Gastric bypass results in sustained weight loss for seriously obese patients, however perioperative complications can be formidable.
Preoperative risk assessment is important in order to establish the risk-benefit ratio for patients undergoing these operations.
In this study, published in the November issue of Annals of Surgery, researchers determined preoperative risk factors predictive of adverse outcomes after gastric bypass surgery.
The research team collected data from 1067 consecutive patients undergoing gastric bypass surgery at the UCLA Medical Center, Los Angeles, between 1993 and 2000.
They performed univariate analyses for 10 individual risk factors in order to determine their potential significance as predictors for complications.
Additionally, all 10 risk factors were entered into a logistic regression model to establish their significance as predictors.
A sensitivity analysis was also performed.
|Risk in male patients increased from 7%, for a 200-lb patient, to 13%, for a 600-lb patient.|
|Annals of Surgery|
The univariate analysis revealed that male gender and weight were predictive of severe life-threatening adverse outcomes.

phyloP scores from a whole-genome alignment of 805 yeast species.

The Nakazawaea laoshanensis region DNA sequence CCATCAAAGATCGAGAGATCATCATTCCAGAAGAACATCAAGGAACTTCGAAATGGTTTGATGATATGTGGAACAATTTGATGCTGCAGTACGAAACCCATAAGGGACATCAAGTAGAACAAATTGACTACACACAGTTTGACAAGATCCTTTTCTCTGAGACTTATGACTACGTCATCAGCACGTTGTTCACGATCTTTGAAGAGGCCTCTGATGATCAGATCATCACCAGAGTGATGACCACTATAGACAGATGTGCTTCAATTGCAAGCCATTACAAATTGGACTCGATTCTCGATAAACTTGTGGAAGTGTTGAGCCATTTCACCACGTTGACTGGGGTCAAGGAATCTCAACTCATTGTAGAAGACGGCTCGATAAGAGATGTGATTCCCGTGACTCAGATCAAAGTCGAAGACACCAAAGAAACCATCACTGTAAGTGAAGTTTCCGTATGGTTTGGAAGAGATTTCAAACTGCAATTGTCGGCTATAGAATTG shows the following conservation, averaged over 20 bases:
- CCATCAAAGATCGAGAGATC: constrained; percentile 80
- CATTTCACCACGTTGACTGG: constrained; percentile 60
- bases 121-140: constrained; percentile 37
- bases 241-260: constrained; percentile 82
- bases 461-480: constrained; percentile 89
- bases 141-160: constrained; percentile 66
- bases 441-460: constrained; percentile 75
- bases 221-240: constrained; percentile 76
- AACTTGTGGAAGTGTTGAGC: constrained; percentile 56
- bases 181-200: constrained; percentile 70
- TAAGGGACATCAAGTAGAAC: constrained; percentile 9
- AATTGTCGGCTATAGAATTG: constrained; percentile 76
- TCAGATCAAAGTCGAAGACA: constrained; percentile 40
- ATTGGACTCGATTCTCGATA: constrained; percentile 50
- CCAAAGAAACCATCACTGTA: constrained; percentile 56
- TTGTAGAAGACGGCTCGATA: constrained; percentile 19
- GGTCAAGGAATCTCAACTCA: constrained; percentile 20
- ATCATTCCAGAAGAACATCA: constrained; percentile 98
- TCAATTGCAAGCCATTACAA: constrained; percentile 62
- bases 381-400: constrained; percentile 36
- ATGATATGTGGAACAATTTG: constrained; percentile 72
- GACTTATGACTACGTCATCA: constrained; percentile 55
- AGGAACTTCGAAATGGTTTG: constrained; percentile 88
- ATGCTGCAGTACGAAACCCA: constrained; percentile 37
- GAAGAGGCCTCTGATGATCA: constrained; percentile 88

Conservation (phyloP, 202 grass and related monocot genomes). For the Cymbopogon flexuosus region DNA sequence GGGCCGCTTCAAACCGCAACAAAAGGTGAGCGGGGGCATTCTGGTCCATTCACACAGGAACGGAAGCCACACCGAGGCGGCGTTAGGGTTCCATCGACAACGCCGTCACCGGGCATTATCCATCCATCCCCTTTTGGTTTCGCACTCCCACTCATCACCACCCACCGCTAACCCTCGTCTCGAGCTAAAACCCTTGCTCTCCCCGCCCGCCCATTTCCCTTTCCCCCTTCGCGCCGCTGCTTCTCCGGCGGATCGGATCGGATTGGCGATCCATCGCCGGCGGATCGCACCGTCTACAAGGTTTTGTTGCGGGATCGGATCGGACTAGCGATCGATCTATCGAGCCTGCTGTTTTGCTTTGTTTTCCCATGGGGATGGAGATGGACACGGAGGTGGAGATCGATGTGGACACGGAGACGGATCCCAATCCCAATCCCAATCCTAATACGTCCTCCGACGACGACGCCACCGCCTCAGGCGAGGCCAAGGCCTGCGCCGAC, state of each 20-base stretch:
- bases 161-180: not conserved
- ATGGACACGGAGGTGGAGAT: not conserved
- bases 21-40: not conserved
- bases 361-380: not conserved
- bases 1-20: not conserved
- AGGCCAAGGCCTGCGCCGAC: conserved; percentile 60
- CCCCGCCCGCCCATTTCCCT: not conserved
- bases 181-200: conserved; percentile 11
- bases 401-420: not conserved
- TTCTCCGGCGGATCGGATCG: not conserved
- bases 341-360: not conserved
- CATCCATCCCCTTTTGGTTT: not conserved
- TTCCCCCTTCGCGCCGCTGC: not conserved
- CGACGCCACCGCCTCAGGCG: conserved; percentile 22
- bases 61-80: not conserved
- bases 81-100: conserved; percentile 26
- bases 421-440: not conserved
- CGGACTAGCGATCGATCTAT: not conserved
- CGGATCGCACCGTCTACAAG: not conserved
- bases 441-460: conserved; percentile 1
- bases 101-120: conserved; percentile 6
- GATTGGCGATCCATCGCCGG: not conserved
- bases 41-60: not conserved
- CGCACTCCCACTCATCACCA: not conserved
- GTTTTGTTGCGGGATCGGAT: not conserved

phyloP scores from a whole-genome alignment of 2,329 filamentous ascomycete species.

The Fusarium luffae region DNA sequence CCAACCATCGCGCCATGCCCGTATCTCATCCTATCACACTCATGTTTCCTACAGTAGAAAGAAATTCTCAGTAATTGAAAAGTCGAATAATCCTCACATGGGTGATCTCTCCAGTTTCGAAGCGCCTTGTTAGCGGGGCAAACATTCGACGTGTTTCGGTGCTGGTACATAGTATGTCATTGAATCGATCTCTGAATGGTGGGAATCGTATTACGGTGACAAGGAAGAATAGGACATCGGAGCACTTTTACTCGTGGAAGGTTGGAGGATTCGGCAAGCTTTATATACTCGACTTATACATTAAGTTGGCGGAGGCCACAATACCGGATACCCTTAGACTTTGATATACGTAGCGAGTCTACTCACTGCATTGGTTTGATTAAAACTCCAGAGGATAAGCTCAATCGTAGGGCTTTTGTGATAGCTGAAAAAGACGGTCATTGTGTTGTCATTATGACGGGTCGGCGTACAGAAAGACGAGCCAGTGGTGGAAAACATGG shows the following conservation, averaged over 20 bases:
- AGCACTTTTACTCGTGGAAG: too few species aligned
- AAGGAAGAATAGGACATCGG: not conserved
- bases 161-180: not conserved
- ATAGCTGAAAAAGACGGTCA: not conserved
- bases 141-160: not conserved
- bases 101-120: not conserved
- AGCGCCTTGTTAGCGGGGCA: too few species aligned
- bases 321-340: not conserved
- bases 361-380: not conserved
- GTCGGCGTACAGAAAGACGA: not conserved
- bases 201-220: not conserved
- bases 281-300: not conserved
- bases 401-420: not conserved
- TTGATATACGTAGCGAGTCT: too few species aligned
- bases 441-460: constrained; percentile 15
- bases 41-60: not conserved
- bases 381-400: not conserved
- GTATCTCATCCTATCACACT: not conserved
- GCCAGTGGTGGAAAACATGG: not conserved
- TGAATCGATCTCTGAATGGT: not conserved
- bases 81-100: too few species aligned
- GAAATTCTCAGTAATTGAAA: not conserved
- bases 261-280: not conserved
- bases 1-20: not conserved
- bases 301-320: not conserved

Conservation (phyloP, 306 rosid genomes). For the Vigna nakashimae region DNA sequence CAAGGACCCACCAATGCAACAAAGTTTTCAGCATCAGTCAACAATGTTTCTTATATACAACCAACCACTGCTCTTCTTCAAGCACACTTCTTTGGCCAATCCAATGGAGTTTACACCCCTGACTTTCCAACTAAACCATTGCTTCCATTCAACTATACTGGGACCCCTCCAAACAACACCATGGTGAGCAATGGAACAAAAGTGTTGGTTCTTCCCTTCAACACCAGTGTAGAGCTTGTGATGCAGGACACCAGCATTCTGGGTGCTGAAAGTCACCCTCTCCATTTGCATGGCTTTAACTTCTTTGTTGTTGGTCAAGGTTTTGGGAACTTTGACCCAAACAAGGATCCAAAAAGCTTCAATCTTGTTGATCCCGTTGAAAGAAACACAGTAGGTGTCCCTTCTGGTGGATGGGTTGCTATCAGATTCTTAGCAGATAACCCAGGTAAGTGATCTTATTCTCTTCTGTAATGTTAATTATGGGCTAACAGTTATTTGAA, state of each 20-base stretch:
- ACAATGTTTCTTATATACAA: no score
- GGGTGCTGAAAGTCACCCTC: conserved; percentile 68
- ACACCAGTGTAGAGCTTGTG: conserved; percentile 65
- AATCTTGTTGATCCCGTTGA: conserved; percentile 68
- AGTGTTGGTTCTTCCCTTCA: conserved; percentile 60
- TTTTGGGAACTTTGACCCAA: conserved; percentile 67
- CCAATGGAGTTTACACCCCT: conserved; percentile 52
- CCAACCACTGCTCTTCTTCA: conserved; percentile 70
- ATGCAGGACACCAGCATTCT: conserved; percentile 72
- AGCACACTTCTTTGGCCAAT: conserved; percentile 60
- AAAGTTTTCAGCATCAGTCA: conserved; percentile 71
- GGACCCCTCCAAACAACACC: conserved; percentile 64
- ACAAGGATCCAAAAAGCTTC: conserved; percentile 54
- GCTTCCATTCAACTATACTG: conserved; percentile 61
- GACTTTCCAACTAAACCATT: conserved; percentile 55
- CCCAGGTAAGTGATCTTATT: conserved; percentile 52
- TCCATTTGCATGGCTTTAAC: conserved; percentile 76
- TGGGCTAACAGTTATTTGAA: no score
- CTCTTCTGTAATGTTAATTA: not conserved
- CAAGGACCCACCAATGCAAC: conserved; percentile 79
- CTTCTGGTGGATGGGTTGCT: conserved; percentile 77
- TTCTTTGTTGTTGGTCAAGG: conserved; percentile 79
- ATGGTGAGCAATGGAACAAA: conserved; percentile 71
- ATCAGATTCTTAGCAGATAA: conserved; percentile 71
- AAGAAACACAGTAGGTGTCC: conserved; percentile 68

However, multistep logistic regression yielded only male gender as a risk factor.
Furthermore, male patients were heavier than female patients on entry to the study, possibly accounting for weight as a potential risk factor.
The research team found that patients over 55 years had a threefold higher mortality, compared to younger patients.
The complication rate was 6% in both groups.
In addition, sensitivity analysis demonstrated that the risk for severe life-threatening adverse outcomes in women increased from 4%, for a 200-lb female patient, to 8%, for a 600-lb patient.
For male patients the risk increased from 7%, for a 200-lb patient, to 13%, for a 600-lb patient.
Dr Edward Livingston's team concluded, "Large male patients are at greater risk for severe life-threatening complications than smaller and/or female patients".
"Risk factors thought to be predictive of adverse outcomes, such as a history of smoking or diabetes, proved not to be significant in this analysis".
Furthermore, "Older patients had the same complication rate but a threefold higher mortality, suggesting that they lack the reserve to recover from complications when they occur".